The term actually originates from the longer term, "white light fluffy bunny," talking a bit more about people who seemingly deny any negativity even exists, and insist that being positive about everything is the way to be. They'd deny that there's any evil, negativity, and deny those aspects of themselves, even. Like, "Oh, you're not having a bad day! Just remember the white light and all goodness flows through you and suddenly it should get better!" and theybelieve it works that way. In a sense it's also unrealistic fantasy, but it's a different kind.
As others have said, critical thinking is among the skills needed, but really it's just keeping in mind that sometimes you can't change what is, and some things are simply not realistic. Sometimes circumstances are more bearable depending on how you respond to them rather than what they are in the first place, and I think that can apply to a lot of things:
I wish I didn't have to drive to distant places. Sure, but that doesn't mean you can learn to fly.
I dislike this feature of my body. Yes, but that doesn't mean you can grow a set of wings to somehow become angelic or whatever it is you think it will make you.
I don't like my job. But That doesn't mean I can make everyone else around me behave how I want them to.
I'm sorry, I haven't seen the term "fluff" in so long, I actually got a little excited like "oh, wow, am I in high school again? What a time warp!"
Anyway, regarding your question. The above posters make excellent points. Study "the basics" of magick, so you at least understand how it works. Then, when you come across a spell, ask yourself if it seems possible without magick. [You can ask your crush out, therefore a love spell should work. You can't fly, therefore a spell claiming you can probably doesn't work] Magick is an energy found in nature that brings natural change, so things like love, luck, health, wealth, these are all things you can achieve on your own. Magick charges the energy around you or a situation to attract the desired change easier than without a spell. Once you've narrowed down the working categories, it becomes practice and understanding how/why spells work. You might find a love spell, but all the ingredients aren't for love, meaning the spell won't work because of design. You can also rely on older practitioners to guide you and help you with your first couple spells until you become more familiar and can weed out the bad ones.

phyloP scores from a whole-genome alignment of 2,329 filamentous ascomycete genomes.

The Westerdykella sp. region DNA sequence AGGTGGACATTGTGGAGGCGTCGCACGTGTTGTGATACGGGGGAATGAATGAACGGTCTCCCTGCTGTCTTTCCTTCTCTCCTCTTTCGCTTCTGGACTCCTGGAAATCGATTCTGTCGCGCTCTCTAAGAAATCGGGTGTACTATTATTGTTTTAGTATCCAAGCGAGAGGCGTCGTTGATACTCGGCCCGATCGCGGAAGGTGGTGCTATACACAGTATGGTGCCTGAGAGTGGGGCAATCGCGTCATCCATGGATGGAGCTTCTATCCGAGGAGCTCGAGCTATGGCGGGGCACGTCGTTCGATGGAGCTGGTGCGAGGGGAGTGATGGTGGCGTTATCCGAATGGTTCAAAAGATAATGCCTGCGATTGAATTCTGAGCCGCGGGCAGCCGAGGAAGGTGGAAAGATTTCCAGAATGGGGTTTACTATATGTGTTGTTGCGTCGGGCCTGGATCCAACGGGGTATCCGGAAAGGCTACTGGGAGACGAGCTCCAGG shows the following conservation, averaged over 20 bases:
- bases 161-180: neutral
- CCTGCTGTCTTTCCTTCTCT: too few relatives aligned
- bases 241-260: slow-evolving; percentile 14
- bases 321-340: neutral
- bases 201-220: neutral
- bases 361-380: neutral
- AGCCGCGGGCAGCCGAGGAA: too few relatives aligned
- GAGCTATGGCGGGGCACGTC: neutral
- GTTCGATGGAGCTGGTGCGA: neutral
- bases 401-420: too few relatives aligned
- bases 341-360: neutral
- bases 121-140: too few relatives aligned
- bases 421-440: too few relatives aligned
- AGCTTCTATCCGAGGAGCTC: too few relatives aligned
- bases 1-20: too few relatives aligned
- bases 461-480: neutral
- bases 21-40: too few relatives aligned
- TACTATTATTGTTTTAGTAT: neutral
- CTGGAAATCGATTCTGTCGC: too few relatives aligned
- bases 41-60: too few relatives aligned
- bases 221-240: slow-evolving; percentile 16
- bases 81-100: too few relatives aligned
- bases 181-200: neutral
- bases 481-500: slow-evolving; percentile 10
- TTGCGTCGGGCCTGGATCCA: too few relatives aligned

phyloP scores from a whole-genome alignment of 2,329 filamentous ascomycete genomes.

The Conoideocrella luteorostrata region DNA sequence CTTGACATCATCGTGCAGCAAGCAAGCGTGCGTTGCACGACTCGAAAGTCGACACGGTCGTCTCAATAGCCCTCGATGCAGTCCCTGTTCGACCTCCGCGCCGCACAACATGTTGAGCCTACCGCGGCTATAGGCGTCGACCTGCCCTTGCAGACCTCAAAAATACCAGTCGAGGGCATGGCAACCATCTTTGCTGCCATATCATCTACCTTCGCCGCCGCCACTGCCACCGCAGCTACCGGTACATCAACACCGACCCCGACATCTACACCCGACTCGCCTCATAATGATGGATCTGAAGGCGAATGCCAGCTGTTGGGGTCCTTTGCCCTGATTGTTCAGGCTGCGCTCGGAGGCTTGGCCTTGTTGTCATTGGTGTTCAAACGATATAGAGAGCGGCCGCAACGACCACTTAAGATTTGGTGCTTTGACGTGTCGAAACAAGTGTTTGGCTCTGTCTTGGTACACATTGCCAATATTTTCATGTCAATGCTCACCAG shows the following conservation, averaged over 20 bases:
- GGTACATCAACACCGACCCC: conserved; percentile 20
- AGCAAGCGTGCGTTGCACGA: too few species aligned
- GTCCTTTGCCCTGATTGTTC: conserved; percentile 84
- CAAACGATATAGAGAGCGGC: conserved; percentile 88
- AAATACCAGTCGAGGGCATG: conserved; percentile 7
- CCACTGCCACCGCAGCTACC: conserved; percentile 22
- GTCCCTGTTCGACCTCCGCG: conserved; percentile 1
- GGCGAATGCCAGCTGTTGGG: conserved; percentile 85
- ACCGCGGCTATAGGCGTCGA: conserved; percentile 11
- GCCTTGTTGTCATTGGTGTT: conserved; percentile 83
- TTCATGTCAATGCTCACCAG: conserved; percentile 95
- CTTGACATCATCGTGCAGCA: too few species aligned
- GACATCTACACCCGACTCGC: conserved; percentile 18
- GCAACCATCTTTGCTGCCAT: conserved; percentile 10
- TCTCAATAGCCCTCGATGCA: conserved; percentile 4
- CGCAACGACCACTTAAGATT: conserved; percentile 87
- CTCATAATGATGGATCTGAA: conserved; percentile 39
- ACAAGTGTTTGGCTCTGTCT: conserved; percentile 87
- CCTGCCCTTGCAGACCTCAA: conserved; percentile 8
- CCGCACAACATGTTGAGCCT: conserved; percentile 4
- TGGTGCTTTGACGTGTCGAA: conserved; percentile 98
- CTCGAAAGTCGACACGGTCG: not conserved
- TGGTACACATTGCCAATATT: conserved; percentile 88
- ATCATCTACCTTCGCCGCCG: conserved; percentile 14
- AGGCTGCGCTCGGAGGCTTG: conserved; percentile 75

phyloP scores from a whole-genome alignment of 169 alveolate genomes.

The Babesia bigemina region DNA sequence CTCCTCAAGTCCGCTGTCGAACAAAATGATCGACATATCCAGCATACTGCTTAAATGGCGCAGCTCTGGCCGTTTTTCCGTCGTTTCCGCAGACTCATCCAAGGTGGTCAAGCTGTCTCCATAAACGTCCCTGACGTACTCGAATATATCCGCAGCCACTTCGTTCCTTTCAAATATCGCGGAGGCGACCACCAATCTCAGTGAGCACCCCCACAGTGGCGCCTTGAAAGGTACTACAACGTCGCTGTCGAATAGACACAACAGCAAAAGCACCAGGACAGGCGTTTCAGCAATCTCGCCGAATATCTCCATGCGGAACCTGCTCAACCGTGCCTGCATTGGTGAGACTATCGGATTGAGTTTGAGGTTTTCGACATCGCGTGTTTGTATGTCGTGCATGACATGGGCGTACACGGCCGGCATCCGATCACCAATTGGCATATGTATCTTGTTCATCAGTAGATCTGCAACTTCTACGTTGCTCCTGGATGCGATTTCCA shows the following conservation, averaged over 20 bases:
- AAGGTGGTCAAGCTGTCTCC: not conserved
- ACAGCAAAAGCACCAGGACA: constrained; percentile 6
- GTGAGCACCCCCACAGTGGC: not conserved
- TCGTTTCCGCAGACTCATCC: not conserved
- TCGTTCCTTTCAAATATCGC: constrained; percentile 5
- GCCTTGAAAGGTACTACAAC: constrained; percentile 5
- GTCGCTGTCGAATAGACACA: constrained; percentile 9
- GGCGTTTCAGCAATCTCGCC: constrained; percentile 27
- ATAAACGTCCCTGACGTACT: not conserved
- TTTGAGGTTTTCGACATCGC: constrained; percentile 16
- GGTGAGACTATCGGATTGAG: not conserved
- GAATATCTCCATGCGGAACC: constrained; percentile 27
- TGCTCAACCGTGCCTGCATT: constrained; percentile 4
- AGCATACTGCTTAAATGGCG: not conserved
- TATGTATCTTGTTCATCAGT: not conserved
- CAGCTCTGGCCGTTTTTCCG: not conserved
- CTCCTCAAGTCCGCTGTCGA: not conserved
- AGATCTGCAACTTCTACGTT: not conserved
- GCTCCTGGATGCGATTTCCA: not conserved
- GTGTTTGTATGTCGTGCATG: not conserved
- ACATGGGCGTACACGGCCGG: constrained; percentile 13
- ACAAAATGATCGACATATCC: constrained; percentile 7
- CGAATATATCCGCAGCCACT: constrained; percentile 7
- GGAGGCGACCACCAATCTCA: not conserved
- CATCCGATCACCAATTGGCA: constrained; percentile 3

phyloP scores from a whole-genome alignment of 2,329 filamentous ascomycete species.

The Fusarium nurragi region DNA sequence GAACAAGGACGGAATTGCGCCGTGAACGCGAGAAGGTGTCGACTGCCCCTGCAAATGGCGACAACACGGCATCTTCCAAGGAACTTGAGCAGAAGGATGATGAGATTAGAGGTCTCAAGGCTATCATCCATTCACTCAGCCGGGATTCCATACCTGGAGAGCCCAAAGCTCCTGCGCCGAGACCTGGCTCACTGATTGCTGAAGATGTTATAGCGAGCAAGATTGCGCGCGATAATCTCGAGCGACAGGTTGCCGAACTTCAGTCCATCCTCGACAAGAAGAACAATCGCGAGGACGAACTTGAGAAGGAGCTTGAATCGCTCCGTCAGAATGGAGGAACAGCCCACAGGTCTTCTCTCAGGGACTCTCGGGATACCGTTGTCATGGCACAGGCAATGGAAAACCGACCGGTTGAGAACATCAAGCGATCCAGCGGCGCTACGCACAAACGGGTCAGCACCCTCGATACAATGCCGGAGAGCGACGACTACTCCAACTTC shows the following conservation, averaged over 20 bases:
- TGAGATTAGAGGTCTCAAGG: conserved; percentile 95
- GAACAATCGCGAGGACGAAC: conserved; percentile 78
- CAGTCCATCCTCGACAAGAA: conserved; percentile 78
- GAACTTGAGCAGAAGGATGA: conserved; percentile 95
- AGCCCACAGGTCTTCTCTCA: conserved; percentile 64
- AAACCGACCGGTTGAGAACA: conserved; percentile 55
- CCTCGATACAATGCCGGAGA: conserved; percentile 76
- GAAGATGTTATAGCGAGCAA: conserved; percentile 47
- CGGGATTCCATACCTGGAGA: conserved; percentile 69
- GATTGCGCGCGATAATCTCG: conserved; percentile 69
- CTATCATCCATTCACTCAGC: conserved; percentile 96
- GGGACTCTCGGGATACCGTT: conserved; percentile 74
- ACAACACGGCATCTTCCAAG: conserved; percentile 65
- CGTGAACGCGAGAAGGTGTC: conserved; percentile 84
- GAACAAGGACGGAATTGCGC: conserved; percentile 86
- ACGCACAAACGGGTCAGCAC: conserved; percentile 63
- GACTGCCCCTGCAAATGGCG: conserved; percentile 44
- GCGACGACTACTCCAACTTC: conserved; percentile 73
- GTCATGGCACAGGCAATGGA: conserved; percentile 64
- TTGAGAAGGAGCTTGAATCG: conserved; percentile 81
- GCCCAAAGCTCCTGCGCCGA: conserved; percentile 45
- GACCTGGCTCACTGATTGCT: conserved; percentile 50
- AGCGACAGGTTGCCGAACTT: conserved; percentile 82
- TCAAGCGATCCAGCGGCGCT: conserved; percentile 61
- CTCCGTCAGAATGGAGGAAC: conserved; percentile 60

How to know your spell is fluff? Avoid the fantasy and trick sections of the spell section for now. There are a ton of fluffy spells in those sections. I feel you confuse "fluff" and "flawed" a "fluff" spell is usually "this spell will make you a half werewolf, vampire, bunny cat with rainbow wings" whereas a flawed spell would be "attract your true love while casting during the waning moon." The spell itself would work, provided you change one or two little things in the design [love spells to attract love are typically done in the waxing moon as the energy is flowing towards you, and the waning is when you send things away as the energy flows out] In this instance, again, it's understanding how magick works, and asking practitioners for advice [but I would be careful whose advice you use, as there can often be a dogpile method in Paganism where people yell above each other swearing their way is the right way. Honestly, apart from what magick can/can't do on the physical, everyone else's opinions are simply advice and not facts you must obey. Some paths have specific rules, but if it's not resonating with you, you don't need to follow it]